As often as I find myself cooking and baking from family recipes and other bloggers, I really enjoy cookbooks. When I was a girl, I loved to flip through my mother’s and grandmother’s cookbooks to imagine what I might make. Now, there are few gifts that make me happier than a new cookbook. There are many favorites that I am sure that I am leaving out. Here are six cookbooks that I go to again and again (or soon will), in no particular order.

1. Barefoot Contessa Back to Basics, Fabulous Flavor from Simple Ingredients by Ina Garten


This cookbook was a gift a few Christmases ago. Like all of Ina Garten’s cookbooks, the photography is lovely. The recipes are relatively straightforward and yet elegant. Her recipe for roasted butternut squash soup is one that I make many times over the winter.

2. Slow Cooker Revolution by The Editors at America’s Test Kitchen

Late last winter I bought I a slow cooker, hoping that it would help me to make batches of things to keep my freezer stocked. This cookbook has a range of recipes that, like all recipes from America’s Test Kitchen, are engineered to consistently come out delicious. These recipes are not like those you remember from the earlier era of the crock pot. There are new (tequila and lime turkey chili) and old (Sloppy Joes) favorites.

3. The King Arthur Flour Cookie Companion: The Essential Cookie Cookbook

King Arthur Flour is my go-to when I have a baking question or problem. Not surprisingly, this cookbook is like the Joy of Cooking for cookies. You learn many basic techniques and find a broad range of recipes. What I like best are the variations on a theme. For example, do you like your gingersnaps crisp or soft? You will find both recipes here. I still have not made my way through the entire book, but I have had success with every recipe I have tried.

4. Rosie’s All-Butter Fresh Cream Sugar-Packed Baking Book by Judy Rosenberg

Rosie’s is a great bakery in Cambridge, Massachusetts. When I was in college I came to know it and to be introduced to this cookbook. I won’t lie, I found this one challenging when I started to make the leap to more complicated baking. This one required special equipment and ingredients for some recipes! Now it feels like an old friend. There is an updated version, but I still love my tattered copy.

5. Flour: Spectacular Recipes from Boston’s Flour Bakery + Cafe by Joanne Chang and Christie Matheson

Flour is another fabulous bakery in Cambridge (and Boston). It is dangerous working within walking distance of this place. (Thankfully, I don’t often have time to leave my desk for lunch!) I was fortunate enough to attend the “All Things Chocolate” cooking class at Flour last year. For those who are not able to take a class, this cookbook allows you to try to recreate their fabulous treats at home. It has replaced Rosie’s cookbook as the one that challenges me, but I am loving every opportunity to try something new.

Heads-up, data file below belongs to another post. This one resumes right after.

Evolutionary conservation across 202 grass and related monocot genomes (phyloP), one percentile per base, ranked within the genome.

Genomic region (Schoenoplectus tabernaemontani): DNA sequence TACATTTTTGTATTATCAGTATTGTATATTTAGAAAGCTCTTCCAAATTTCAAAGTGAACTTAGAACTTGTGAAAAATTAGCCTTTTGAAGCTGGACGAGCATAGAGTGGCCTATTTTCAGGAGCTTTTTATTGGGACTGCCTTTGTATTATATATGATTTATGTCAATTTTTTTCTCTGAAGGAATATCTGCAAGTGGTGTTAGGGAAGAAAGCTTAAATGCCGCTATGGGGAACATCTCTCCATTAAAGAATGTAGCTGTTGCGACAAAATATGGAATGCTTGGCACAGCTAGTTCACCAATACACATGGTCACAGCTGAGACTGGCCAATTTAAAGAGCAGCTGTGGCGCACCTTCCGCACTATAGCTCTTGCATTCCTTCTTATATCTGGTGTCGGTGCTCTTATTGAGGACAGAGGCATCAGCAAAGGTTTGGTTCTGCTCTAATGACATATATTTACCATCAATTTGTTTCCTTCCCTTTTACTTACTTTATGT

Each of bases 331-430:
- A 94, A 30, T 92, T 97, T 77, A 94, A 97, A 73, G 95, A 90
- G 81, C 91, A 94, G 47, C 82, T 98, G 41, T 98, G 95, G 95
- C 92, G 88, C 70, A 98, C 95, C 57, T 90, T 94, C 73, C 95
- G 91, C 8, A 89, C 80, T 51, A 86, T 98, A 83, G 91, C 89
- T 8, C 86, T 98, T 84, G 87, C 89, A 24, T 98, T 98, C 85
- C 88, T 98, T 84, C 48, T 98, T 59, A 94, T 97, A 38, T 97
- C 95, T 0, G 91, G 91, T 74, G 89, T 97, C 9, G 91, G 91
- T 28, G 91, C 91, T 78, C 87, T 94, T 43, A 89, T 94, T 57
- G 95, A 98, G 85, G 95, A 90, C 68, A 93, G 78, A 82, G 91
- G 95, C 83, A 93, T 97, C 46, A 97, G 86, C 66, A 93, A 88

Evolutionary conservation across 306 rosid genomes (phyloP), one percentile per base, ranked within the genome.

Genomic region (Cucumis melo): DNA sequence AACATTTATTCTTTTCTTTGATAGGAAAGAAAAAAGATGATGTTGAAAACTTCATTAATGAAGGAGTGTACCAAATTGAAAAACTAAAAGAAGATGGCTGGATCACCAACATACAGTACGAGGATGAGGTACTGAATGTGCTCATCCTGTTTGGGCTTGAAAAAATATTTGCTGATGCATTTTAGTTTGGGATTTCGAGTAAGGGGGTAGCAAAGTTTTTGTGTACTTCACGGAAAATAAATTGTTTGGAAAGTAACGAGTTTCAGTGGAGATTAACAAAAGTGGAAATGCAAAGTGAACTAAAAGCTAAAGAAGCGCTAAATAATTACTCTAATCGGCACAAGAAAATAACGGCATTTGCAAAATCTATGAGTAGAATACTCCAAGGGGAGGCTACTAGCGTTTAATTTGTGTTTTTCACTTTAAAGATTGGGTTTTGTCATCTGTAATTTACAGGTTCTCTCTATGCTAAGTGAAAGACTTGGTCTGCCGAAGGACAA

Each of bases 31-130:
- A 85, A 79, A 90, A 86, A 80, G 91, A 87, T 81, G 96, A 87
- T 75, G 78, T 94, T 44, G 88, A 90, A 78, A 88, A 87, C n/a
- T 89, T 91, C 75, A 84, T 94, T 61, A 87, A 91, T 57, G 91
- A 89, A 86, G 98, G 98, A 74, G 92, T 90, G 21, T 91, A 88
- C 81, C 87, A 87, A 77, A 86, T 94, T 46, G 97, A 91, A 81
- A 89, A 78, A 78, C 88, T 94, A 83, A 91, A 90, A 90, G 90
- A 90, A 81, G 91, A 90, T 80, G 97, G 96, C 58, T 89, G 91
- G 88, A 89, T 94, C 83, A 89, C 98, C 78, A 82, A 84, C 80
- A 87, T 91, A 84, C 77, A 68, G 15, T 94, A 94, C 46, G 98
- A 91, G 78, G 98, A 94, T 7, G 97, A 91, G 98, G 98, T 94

6. The Smitten Kitchen Cookbook by Deb Perelman

I was so excited for this book to come out that I could not wait to see if Santa would leave it under my tree. I had to preorder it. Given the rush of the holiday season, I have yet to make a single recipe out of it, but I know that I soon will. What I can tell you from paging through it is that Deb Perelman designed a beautiful book. If these recipes are anything like those on her blog, I know they will be easy to follow and hard to improve upon–in other words, instant classics.

I hope you find one of these wrapped and waiting for you to explore.

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Get to know Kathleen MacArthur (78 Posts)

Kat has enjoyed baking and cooking for as long as she can remember. Her grandmother, Rita, was a great baker—especially of pies. Inspired by Rita, Kat began to be the one to bring dessert to family events. (Her grandfather, Stu, used to say that “Kat is bringing dessert” were some of his favorite words.) Often her family will hide the Christmas cookies she gives them when they have guests in the house. Her husband is a great tester of Kat Treats. When Kat is not baking or blogging, she works in higher education (but secretly dreams that some day she might open a treat truck or bakery/bookstore).


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